Best of luck restoring your old shoes!

-Justin, “The Shoe Snob”

  • http://www.blogger.com/profile/15429440235701448538 Il Satiro

    To remove the wrinkles sometimes I use fire (a cotton ball soaked with alcohol and hold by a pair of scissors). Stick in a good shoetree and pass the wrinkles over the flame, with a fast motion.

    You have to be very careful, as you risk to burn the shoes or worse, your hands… Do not try this at home!

  • Anonymous

    Nice restauration!

    Justin, I’ve been meaning to ask you, do you have any advice on protecting your shoes while driving? I think about using galoshes to protect them from scratching but I’m worried about the grip. Changing shoes is not a viable option since I’m in&out my car 20-30 times a day, every day.

  • Anonymous

    Justin,

    If shoes are too tight is there a trick to widening them some?

    Greg

  • http://www.blogger.com/profile/01294352487087326933 Justin FitzPatrick, "The Shoe Snob"

    Il Satiro – yes, this is a bit more daring….

    Anon – honestly, since I have been in Europe (almost 4 years now), I have not driven and therefore don’t think about these things really. Can’t say that I know of a remedy to this besides being careful. Sorry that this is probably the not answer that you wanted to hear…

    Greg – yes, take the end of a broom handle (it must be round) and shove it inside the shoe where the leather is tight and rub it (don’t be afraid to give some force) to loosen the leather. Use your hand that has the shoe in it to guide where you want to rub, it will be more effective.

    -Justin

  • snapper

    Justin,

    Thank you for publishing these ‘tricks of the trade’ and all credit to you for teaching us techniques which could potentially take business away from you.

    Regards,
    Snapper

  • Matt

    Now all I need to do is just find a pair to practise on

  • http://www.blogger.com/profile/01294352487087326933 Justin FitzPatrick, "The Shoe Snob"

    Snapper – Glad that you appreciate it. My philosophy is that if no one shared what they know, then no one would know anything…..always glad to share my knowledge!

    Matt – I feel the same way….

    -Justin

  • http://www.ruosh.com/ ruosh

    Make a spray of 50 percent rubbing alcohol and 50 percent water in a spray bottle. Spray the inside of each shoe and wear for about 20 minutes

  • http://www.blogger.com/profile/07831578827334409838 JasonLeeming

    Hi Justin, thanks for publishing these tricks. I was just wondering how you might get the wrinkles out of a oxblood Dr. Marten boots, without ruining the colour? The thing is, my left boot has got the sort of creases in which you would expect and don’t take away from there look of the boot, and the leather remains tough,and has got a good shape. The right boot is another story. The creases are very ‘over the top’, with the leather feeling far too soft if you press it, and hasn’t held any shape. How would I go about remedying this?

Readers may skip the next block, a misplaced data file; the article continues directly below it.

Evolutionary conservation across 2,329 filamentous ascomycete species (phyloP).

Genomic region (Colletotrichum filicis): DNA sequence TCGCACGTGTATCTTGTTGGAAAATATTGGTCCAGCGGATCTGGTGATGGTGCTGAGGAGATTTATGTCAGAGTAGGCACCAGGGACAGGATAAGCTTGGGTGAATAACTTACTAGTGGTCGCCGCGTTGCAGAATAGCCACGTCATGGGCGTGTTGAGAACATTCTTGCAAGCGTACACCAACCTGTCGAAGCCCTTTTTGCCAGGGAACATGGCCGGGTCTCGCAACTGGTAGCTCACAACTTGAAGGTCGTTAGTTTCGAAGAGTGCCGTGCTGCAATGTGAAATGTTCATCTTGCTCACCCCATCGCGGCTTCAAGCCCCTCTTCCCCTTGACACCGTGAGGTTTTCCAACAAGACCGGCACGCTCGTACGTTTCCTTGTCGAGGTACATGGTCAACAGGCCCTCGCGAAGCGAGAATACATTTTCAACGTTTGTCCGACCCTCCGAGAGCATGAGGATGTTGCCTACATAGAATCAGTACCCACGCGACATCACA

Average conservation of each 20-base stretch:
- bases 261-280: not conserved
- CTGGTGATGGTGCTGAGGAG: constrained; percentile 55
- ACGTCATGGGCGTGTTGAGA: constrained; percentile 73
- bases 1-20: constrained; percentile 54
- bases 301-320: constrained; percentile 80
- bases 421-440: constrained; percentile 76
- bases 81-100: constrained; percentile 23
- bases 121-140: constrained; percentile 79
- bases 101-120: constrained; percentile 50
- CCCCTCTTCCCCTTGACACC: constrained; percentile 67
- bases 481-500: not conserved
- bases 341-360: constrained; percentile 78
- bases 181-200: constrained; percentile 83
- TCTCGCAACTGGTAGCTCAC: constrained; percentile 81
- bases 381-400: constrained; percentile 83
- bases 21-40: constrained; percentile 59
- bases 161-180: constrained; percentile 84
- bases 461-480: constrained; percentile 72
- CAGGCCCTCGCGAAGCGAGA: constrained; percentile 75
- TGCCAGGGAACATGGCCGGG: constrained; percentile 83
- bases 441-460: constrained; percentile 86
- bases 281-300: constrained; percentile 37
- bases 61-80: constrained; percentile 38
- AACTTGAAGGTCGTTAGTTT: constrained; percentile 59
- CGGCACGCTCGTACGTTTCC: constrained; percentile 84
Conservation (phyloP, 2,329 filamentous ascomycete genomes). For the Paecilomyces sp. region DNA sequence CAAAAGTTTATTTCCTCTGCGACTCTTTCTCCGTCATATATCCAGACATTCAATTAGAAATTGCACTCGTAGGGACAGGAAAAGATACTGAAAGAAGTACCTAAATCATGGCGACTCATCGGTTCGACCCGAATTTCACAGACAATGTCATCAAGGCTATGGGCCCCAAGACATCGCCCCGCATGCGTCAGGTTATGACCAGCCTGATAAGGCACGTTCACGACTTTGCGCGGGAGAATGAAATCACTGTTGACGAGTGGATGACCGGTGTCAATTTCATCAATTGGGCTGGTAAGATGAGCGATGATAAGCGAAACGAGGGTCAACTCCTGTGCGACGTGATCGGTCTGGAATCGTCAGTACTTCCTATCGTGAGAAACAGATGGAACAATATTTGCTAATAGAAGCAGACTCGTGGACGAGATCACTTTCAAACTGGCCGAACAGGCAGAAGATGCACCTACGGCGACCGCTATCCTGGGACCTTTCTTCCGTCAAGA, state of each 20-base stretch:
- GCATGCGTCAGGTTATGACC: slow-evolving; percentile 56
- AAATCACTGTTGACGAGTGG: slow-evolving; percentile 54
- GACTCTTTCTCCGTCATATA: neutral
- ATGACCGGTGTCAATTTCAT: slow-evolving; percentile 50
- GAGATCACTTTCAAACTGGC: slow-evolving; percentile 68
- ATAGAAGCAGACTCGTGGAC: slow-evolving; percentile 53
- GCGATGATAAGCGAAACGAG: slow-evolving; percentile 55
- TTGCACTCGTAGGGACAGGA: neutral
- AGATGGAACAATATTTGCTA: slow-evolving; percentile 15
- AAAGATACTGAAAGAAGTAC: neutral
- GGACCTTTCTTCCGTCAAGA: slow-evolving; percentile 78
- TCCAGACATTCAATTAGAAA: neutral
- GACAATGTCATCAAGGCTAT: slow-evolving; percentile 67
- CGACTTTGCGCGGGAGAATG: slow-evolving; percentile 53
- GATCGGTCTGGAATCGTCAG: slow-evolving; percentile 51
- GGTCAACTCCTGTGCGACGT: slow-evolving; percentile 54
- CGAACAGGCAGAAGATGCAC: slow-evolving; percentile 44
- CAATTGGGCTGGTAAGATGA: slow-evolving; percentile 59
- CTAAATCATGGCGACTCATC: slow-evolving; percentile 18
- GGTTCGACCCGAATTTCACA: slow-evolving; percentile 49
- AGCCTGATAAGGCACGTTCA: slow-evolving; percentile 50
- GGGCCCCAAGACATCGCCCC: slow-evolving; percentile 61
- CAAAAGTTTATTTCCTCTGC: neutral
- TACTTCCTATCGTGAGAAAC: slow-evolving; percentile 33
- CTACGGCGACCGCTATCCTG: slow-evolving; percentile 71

Kind regards

    Jason

  • http://www.blogger.com/profile/01294352487087326933 Justin FitzPatrick, "The Shoe Snob"

    Jason – Unfortunately my friend, without seeing or feeling what you are talking about it is going to be hard for me to give you any kind of direction….Getting creases out in reality is very difficult and if they are over the top as you say, then there might not be a way…there are a lot of factors that play into why wrinkles come about and without knowing what those might be for your situation, I simply cannot give you a blind suggestion…sorry

    -Justin

  • Anonymous

    Hi Justin,

    thank you so much for sharing this!

    I have a pair of new vass Oxfords that have significant stretching due to bigger shoe trees (half size). I can see the stretch marks at the sides.

    I wonder if you would recommend the soaking and drying method? Should I rub in warm water or just soak the entire pair? Is it ok to use a hair dryer?

  • http://www.blogger.com/profile/01294352487087326933 Justin FitzPatrick, "The Shoe Snob"

    Anon – soak the entire shoe, submerge it in water….and then use a hair dryer I guess…just don’t hold it too close…..once done make sure you condition the leather as not to let it dry out too much….

    best of luck

    -Justin

  • Alonso

    dear sir,
    congratulations for your generous blog and if you allow me I’d like to use this opportunity to solve a few doubts:
    - would you recommend also the soaking and heating for a suede shoe?
    - if not, how would you addapt a suede shoe that is half a number too loose?
    - would you ever stick some rubber sole to protect your leather-soled shoes?
    - could you explain how you work the wax with water? I can’t see how they would integrate,,,
    thanks in advance,
    Alonso

    • TheShoeSnob

      Alonso,